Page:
Is the tuition increase a bad idea? Sure it is. The State of California can and should invest more in higher education – back at the institution’s inception, tuition used to be free for California residents – because, the thinking was, the more well educated a person is, the more productive that person will be within the state’s economy. But is the tuition increase a back-step from a promise made when proposition 30 was passed? Of course not. It was never part of Prop 30. And that’s the detail that is conveniently omitted when rallying the troops. The protesters appear foolish trying to employ an arrow that’s not actually found in their quiver. Perhaps they’re way too wrapped up in how the increase affects “me.”
As far back as I can remember (let me suggest that that goes back to my college days, although I must admit I may not be able to recall what I had for dinner last night) folks have been mobilized either for or against some cause. In the 70s, it was opposition to the war in Vietnam, something that, if I’d been paying attention at the time, I probably would have opposed. But when demonstrators closed the college for two days in protest, it prompted me to think less about our involvement in Southeast Asia and more about me getting cheated out of a couple of days worth of instruction that I’d paid for. I was a kid who’d never left town. What did I know of the world? It was pretty easy to only think about myself in this instance.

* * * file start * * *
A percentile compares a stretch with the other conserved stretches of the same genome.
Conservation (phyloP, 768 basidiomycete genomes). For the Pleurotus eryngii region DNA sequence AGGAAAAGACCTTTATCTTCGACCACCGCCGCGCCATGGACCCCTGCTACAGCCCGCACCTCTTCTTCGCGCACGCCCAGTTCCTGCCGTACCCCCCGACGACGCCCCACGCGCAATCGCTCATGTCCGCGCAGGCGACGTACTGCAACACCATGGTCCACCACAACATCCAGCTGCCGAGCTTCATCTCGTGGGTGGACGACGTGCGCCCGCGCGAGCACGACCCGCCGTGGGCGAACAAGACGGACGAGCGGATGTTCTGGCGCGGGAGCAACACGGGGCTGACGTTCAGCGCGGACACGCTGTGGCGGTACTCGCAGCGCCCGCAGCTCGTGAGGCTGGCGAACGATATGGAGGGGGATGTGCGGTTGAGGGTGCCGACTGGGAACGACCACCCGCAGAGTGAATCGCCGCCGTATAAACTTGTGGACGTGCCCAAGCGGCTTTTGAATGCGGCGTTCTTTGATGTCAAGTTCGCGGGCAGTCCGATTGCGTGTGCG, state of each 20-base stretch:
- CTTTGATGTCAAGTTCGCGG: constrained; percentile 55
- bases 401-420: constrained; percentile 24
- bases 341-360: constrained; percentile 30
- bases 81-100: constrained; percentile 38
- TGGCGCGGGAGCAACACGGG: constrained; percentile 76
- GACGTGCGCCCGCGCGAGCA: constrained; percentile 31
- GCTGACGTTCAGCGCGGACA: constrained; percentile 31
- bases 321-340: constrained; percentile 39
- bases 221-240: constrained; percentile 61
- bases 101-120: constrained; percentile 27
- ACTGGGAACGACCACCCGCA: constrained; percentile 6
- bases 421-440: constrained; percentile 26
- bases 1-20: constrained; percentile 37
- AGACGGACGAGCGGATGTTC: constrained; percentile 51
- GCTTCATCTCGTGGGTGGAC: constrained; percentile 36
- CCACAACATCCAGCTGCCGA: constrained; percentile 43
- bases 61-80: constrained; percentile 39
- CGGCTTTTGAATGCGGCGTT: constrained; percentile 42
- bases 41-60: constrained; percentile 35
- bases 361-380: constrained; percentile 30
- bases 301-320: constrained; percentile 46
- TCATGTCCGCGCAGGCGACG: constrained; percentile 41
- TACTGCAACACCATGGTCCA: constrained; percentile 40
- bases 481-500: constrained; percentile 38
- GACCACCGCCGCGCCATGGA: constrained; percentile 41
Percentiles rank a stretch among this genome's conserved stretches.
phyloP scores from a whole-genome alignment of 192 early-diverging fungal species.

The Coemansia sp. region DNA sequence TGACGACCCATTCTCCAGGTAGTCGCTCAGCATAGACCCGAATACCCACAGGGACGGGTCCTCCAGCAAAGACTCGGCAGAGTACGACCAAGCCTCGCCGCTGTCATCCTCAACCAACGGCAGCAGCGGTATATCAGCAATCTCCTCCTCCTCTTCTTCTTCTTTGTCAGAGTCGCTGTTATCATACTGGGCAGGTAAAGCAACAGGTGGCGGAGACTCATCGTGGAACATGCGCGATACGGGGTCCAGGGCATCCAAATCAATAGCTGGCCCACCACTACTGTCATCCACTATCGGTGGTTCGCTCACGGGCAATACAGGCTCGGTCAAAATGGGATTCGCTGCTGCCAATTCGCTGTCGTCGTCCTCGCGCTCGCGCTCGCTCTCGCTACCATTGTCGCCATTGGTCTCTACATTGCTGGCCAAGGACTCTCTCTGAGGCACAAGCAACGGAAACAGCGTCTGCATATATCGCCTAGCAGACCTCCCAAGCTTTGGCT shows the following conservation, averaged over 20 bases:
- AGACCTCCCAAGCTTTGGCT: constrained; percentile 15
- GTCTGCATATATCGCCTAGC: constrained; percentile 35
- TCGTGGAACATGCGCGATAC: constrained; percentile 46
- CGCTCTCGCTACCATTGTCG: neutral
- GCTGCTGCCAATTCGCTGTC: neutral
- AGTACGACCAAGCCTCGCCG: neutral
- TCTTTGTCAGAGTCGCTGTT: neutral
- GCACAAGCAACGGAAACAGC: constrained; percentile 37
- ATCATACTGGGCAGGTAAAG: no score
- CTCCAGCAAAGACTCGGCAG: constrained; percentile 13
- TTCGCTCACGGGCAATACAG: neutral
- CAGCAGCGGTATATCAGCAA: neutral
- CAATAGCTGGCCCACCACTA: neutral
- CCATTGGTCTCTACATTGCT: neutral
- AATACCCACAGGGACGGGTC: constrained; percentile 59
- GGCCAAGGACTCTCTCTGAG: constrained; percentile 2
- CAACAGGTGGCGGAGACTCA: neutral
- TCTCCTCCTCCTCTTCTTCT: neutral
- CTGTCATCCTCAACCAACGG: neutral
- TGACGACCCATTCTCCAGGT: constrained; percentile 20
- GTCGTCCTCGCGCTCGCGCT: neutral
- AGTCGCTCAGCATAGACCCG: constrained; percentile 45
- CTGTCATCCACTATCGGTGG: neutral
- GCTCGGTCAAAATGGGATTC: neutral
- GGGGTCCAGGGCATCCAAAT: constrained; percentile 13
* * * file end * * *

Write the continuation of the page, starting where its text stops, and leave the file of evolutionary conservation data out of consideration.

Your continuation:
Fast forward to now and we have incident after incident of protests and disruptions promulgated by organizations promoting a what’s-in-it-for-me binary view of an issue in order to whip up a rent-a-mob mentality among those who’re not acclimated to looking deeply at an issue (or who have little to do with their time that is actually constructive.) The framing of the tuition increase as a we’ve-been-cheated protest is but one example.